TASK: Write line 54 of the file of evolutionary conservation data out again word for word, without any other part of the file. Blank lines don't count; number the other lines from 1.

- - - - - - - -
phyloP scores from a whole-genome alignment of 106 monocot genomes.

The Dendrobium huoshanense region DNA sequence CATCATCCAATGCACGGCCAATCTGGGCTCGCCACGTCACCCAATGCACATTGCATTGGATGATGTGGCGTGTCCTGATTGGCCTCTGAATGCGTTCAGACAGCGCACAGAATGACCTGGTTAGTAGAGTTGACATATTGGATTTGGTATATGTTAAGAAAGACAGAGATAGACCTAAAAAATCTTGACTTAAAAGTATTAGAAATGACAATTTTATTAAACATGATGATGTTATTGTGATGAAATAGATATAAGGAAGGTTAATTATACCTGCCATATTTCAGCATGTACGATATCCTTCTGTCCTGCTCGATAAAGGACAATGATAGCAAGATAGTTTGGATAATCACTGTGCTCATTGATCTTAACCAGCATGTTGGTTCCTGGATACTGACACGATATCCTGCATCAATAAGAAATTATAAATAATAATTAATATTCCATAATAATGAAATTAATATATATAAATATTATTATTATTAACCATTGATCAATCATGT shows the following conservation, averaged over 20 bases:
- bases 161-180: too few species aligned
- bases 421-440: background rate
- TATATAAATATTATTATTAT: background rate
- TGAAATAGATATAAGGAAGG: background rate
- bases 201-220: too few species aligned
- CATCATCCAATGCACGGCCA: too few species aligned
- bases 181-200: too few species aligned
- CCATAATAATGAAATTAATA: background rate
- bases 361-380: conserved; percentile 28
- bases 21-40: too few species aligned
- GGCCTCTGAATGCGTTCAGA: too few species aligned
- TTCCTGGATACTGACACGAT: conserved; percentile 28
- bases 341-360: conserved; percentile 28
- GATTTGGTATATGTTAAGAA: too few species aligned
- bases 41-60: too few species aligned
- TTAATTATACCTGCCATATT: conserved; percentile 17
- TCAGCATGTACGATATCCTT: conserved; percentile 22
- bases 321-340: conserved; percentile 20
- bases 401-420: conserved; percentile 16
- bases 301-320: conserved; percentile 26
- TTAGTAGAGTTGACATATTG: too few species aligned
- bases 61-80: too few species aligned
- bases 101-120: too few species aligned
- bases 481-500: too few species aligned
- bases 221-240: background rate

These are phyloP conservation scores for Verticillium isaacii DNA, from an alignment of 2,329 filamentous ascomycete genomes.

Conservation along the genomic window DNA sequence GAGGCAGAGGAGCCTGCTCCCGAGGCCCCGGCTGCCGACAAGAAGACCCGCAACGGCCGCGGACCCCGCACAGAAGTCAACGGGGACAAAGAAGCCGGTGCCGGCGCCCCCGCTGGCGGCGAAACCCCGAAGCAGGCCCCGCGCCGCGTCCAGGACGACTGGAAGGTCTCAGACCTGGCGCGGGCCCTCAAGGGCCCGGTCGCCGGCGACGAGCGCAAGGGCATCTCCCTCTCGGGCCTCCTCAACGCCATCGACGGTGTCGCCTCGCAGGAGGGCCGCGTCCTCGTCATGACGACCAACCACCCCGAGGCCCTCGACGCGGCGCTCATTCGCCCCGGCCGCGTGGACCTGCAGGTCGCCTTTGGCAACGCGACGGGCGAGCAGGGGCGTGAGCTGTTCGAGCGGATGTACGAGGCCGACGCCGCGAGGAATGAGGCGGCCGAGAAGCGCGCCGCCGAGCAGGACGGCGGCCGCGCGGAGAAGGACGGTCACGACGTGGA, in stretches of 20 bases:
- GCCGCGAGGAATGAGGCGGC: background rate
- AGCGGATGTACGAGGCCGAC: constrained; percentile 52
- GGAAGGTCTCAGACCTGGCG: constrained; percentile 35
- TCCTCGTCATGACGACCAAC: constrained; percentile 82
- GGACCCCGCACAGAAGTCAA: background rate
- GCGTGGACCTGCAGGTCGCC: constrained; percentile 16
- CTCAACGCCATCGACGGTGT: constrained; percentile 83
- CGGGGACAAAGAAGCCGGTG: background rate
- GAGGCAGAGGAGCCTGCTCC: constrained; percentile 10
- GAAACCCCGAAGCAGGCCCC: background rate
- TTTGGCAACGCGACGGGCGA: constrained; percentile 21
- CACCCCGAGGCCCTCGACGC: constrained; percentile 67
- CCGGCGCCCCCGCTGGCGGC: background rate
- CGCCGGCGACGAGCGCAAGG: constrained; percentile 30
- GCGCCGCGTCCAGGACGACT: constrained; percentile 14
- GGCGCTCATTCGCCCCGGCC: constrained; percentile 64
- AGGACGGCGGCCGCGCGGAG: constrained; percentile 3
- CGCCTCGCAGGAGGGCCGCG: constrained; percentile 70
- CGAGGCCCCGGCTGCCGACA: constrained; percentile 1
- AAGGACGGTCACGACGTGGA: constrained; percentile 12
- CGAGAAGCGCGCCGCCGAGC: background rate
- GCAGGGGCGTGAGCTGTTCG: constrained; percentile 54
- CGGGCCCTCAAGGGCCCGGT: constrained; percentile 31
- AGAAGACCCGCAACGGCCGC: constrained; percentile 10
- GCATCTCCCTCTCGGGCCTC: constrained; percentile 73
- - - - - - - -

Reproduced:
- GCATCTCCCTCTCGGGCCTC: constrained; percentile 73